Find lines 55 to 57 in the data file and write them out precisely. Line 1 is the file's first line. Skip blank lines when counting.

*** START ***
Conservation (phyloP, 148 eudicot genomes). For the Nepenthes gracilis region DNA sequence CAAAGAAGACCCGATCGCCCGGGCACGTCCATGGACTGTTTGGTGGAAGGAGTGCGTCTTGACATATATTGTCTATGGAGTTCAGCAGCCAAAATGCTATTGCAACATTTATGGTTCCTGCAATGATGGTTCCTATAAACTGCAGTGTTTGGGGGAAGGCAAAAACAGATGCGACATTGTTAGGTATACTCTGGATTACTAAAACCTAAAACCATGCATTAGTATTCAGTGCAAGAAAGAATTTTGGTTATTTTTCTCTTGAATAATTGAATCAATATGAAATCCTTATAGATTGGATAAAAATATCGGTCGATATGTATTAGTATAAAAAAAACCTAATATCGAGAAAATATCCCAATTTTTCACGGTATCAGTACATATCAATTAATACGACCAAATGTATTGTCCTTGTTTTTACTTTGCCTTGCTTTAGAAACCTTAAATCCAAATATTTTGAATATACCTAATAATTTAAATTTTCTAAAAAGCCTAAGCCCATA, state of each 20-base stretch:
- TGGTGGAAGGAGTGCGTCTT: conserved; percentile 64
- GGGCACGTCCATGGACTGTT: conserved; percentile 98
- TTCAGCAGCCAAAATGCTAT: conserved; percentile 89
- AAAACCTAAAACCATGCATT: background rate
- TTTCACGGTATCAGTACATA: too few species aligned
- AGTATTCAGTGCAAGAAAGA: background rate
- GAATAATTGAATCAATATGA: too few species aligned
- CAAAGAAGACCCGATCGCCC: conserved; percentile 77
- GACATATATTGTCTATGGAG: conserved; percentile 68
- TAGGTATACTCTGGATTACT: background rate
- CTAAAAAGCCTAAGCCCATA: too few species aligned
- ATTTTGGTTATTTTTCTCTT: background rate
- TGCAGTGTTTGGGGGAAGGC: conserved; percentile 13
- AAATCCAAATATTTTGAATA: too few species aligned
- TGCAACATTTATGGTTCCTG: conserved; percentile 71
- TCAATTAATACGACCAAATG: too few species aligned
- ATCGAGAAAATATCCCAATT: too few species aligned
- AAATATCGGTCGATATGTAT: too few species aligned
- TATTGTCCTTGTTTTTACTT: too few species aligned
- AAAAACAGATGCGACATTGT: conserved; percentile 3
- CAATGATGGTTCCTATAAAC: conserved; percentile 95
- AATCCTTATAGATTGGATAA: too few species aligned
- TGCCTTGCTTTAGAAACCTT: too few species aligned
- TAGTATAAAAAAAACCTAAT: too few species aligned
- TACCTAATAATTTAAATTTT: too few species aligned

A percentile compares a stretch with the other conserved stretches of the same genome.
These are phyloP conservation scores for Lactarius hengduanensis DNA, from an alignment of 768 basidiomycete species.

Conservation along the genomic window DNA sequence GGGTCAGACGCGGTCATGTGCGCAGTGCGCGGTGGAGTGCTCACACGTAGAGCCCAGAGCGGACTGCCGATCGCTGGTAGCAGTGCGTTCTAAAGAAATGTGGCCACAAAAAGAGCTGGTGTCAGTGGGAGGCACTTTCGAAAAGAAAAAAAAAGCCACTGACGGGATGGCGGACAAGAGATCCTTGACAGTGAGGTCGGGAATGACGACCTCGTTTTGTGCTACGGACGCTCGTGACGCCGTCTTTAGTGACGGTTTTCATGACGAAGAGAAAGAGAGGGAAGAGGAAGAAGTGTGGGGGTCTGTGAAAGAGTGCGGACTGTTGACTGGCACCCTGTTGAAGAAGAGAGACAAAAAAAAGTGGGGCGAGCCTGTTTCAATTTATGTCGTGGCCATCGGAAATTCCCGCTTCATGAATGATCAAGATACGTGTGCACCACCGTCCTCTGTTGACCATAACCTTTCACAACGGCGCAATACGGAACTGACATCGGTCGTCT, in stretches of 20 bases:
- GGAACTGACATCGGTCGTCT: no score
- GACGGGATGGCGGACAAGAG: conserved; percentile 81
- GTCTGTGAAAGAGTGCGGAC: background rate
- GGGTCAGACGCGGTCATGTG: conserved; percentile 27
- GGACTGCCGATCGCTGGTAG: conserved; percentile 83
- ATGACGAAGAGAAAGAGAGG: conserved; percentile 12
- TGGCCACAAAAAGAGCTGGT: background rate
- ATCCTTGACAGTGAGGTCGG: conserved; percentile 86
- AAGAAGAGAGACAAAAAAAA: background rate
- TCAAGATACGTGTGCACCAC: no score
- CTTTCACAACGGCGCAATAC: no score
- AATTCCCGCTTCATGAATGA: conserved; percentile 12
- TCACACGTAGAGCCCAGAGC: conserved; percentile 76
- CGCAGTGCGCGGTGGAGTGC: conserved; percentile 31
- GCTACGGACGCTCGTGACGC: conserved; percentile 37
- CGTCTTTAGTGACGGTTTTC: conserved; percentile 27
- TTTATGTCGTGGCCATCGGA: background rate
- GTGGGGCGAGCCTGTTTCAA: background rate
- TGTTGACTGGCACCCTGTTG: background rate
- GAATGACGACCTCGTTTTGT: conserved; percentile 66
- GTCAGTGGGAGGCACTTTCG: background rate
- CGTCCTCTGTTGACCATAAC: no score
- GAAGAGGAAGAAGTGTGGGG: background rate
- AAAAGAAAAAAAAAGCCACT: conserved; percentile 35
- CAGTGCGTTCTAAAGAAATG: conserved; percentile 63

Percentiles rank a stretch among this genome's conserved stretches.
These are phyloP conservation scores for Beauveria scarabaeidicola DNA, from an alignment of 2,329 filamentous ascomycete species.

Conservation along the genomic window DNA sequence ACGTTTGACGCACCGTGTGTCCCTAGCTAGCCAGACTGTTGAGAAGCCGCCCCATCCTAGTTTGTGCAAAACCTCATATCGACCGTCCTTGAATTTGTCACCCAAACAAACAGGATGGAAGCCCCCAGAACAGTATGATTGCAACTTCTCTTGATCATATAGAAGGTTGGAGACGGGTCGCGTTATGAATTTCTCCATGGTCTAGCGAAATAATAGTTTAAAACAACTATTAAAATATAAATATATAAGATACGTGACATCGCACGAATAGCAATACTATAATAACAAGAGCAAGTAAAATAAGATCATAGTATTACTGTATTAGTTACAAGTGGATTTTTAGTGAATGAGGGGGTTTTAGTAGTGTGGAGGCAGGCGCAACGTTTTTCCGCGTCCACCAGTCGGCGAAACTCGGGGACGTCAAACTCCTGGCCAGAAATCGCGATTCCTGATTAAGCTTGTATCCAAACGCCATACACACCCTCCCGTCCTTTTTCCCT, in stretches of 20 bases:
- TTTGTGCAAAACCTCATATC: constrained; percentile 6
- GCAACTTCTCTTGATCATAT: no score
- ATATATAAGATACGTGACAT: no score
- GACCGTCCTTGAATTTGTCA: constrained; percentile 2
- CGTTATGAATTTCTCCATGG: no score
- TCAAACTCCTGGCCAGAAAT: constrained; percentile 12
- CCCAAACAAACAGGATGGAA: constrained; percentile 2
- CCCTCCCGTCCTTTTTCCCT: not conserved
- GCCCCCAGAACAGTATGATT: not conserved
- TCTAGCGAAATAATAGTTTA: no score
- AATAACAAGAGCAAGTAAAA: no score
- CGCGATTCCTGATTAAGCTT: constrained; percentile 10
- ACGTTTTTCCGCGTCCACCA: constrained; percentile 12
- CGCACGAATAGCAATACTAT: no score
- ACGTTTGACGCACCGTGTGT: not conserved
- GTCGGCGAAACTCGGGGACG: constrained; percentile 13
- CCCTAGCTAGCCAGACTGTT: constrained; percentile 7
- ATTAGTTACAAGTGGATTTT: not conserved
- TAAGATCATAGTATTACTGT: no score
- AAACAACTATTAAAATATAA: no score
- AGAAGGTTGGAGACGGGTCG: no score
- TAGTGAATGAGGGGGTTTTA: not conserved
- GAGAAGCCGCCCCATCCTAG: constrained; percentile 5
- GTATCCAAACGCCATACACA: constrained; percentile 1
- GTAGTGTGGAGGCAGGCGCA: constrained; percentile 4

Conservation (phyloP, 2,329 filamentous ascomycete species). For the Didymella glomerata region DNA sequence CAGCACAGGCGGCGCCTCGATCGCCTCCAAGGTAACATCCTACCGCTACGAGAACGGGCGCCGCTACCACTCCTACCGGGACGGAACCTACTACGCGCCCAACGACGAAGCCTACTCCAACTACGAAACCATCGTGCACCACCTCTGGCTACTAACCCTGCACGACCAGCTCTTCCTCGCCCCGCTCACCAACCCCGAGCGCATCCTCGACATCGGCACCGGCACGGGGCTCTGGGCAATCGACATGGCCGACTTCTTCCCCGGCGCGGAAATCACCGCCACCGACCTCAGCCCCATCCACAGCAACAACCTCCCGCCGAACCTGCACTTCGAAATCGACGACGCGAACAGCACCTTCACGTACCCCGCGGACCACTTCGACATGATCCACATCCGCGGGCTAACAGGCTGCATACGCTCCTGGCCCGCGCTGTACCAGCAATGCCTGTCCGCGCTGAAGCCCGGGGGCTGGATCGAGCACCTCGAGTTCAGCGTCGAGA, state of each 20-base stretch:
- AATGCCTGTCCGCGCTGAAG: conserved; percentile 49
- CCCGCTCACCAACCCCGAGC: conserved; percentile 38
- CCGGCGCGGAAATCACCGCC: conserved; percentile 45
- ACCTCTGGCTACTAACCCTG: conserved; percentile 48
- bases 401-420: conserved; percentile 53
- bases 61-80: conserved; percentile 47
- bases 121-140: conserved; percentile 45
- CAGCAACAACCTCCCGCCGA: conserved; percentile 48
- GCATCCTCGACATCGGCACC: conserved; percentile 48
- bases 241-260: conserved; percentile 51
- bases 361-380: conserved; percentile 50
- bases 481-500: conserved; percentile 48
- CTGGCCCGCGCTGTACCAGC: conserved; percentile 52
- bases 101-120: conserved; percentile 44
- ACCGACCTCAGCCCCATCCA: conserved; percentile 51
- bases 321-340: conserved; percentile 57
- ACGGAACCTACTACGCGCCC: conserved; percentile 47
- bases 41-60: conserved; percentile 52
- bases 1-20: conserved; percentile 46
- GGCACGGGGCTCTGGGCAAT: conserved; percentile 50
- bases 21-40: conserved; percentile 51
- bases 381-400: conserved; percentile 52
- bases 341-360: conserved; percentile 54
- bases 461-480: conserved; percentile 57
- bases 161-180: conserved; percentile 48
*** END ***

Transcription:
Percentiles rank a stretch among this genome's conserved stretches.
These are phyloP conservation scores for Beauveria scarabaeidicola DNA, from an alignment of 2,329 filamentous ascomycete species.

Conservation along the genomic window DNA sequence ACGTTTGACGCACCGTGTGTCCCTAGCTAGCCAGACTGTTGAGAAGCCGCCCCATCCTAGTTTGTGCAAAACCTCATATCGACCGTCCTTGAATTTGTCACCCAAACAAACAGGATGGAAGCCCCCAGAACAGTATGATTGCAACTTCTCTTGATCATATAGAAGGTTGGAGACGGGTCGCGTTATGAATTTCTCCATGGTCTAGCGAAATAATAGTTTAAAACAACTATTAAAATATAAATATATAAGATACGTGACATCGCACGAATAGCAATACTATAATAACAAGAGCAAGTAAAATAAGATCATAGTATTACTGTATTAGTTACAAGTGGATTTTTAGTGAATGAGGGGGTTTTAGTAGTGTGGAGGCAGGCGCAACGTTTTTCCGCGTCCACCAGTCGGCGAAACTCGGGGACGTCAAACTCCTGGCCAGAAATCGCGATTCCTGATTAAGCTTGTATCCAAACGCCATACACACCCTCCCGTCCTTTTTCCCT, in stretches of 20 bases: